CNC and factory built panels


EmpireDrafting
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I don't see a thread on this regarding panel construction.  We are in initial discussion with a Muni's Housing Authority to design a 640 sf cottage that will be replicated 9 times initially, and many more later.  The housing authority wants to build the units in a factory, ship to site...  If there is a way to export Chief to a CNC type software, this would allow pre-cutting and installing fenestration and penetrations where needed.  We did discover the framing schedule for the cut list.  Ideas?  Thanks! Michael Payne

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You can export to .DWG or .DXF or straight to .STL so it would just be a mater of proper preparation of the model and compatible software for the CNC tooling.

 

Hopefully someone can comment that has actually done it but in theory it should be possible.

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Thanks, Chopsaw.  Seems pretty quiet. non this front. Like you mentioned, exporting a DXF file, but then needs to be converted to gcode.  And in connection to this, with the wall detail, we get a framing diagram, but if we were wanting the OSB layout is there a way to pull layer 2? or for siding, layer 1?  and adding sheet insulation to the mix, at cross angles to the sheathing...  With roof slope, how do you manage to figure the cut angle, or height of a rafter tail.  I know math works.  Anyway exploring new territory here.

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You may need to give it a little more time for the right person to respond but I would not hesitate to contact tech support or one of the users that has a really good grasp of the software.  You will need to use your elevation and section views along with cad detail from view to analyze roof details.  There is a new feature called "Convert Selected to Symbol" in X11 that may be quite useful in breaking down assembly pieces.  Some of the automatic features in the software that make it faster to draw a structure may actually cause issues with what you need to accomplish but it is really surprising what can be done with the rest of the tools when there is a clear end goal.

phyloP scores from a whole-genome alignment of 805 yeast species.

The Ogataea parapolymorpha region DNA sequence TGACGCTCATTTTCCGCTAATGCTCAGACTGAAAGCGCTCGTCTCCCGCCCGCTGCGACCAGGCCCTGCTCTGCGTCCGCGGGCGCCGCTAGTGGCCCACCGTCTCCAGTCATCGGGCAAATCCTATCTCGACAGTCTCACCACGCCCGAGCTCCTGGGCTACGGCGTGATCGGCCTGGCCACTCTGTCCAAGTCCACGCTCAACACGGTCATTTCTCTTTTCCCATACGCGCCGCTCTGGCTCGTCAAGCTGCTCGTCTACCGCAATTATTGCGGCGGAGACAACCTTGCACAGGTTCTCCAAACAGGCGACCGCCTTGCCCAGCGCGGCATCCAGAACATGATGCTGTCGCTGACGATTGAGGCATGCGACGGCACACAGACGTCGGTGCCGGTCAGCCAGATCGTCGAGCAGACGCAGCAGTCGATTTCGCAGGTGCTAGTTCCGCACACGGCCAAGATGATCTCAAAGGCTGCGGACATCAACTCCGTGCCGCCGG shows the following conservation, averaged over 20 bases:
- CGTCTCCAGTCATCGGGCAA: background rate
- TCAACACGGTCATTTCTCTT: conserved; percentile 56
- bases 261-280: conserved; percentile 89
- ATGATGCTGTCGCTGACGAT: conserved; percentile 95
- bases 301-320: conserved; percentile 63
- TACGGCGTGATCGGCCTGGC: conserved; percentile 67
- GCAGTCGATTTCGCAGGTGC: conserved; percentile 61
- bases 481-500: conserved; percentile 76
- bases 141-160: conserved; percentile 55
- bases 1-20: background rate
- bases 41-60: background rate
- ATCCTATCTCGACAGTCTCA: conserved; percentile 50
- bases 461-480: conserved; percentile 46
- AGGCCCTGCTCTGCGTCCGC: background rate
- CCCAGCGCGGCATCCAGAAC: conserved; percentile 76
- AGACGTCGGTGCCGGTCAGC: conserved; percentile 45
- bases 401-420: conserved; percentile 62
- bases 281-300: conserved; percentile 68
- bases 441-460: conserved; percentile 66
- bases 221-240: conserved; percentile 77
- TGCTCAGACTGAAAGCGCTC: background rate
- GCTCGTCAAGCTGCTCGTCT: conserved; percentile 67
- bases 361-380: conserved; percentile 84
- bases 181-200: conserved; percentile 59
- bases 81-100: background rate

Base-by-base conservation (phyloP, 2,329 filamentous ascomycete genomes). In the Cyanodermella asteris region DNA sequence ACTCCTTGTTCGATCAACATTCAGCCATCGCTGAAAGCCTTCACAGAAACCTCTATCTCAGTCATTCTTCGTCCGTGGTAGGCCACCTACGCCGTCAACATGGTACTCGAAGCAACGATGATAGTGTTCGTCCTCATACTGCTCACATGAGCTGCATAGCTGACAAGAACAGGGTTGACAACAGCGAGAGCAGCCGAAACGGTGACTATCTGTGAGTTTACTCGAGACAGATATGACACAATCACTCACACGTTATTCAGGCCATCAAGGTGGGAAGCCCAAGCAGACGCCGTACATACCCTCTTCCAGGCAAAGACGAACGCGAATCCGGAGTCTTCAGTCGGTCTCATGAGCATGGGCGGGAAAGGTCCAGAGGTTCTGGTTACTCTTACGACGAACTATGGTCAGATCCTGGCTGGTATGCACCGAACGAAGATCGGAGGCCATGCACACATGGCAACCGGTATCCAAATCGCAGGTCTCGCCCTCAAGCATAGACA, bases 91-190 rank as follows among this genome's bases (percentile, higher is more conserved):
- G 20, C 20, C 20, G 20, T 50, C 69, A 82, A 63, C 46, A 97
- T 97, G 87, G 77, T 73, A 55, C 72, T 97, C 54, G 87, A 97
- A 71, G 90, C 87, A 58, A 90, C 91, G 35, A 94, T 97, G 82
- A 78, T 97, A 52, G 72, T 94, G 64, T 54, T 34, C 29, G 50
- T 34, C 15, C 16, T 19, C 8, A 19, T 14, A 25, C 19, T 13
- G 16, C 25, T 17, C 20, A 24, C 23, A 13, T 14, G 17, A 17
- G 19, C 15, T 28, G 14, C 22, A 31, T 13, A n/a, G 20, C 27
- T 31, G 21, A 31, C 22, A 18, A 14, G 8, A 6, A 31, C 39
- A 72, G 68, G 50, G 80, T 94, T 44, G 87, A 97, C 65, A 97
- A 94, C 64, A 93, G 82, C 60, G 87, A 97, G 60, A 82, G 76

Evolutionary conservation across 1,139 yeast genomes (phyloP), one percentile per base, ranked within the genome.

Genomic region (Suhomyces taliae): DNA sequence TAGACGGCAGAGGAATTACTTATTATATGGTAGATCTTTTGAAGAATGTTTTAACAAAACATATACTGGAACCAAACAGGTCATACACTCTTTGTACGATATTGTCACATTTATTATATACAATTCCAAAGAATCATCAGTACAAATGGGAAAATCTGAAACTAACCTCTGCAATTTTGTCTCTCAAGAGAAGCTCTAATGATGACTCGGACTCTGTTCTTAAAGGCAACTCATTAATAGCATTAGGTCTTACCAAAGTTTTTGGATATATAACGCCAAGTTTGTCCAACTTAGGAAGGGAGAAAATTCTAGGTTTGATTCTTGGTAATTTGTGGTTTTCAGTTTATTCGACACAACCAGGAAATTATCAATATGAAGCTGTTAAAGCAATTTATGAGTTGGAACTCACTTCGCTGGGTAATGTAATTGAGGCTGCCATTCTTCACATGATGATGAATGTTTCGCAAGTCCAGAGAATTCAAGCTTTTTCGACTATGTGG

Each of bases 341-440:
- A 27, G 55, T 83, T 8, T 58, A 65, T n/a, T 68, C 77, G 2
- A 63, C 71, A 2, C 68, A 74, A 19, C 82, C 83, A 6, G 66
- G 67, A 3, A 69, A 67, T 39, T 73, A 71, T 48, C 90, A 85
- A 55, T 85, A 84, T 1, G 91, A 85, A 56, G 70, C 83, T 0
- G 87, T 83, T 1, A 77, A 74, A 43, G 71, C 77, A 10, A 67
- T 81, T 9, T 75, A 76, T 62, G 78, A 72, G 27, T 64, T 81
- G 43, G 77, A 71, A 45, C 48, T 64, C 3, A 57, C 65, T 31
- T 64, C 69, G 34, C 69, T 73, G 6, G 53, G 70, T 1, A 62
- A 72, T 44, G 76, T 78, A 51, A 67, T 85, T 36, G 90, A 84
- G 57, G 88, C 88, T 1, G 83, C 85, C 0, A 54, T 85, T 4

Keep us informed of your progress as I am sure there are others that aspire to do the same.

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I have done several panelized jobs where I designed project and panels. Trick is to break wall at each panel location then it will frame independently. It is very time consuming but panel company was very happy. 

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My experience is somewhat similar to Shane's in regards to setting up individual wall panels for each unit of a multi-story Hotel building.  The panels were manufactured off site using metal framing and other various materials..

 

Each floor had special requirements regarding the gauge of the metal being used and shear bracing requirements.

 

We had no need for CNC on this particular project, but the design challenges we encountered I believe would be similar regardless of the size of the buildings.  All of the shop drawings, floor plans, installations drawings and Submittals were accomplished using Chief Architect alone.

 

Good luck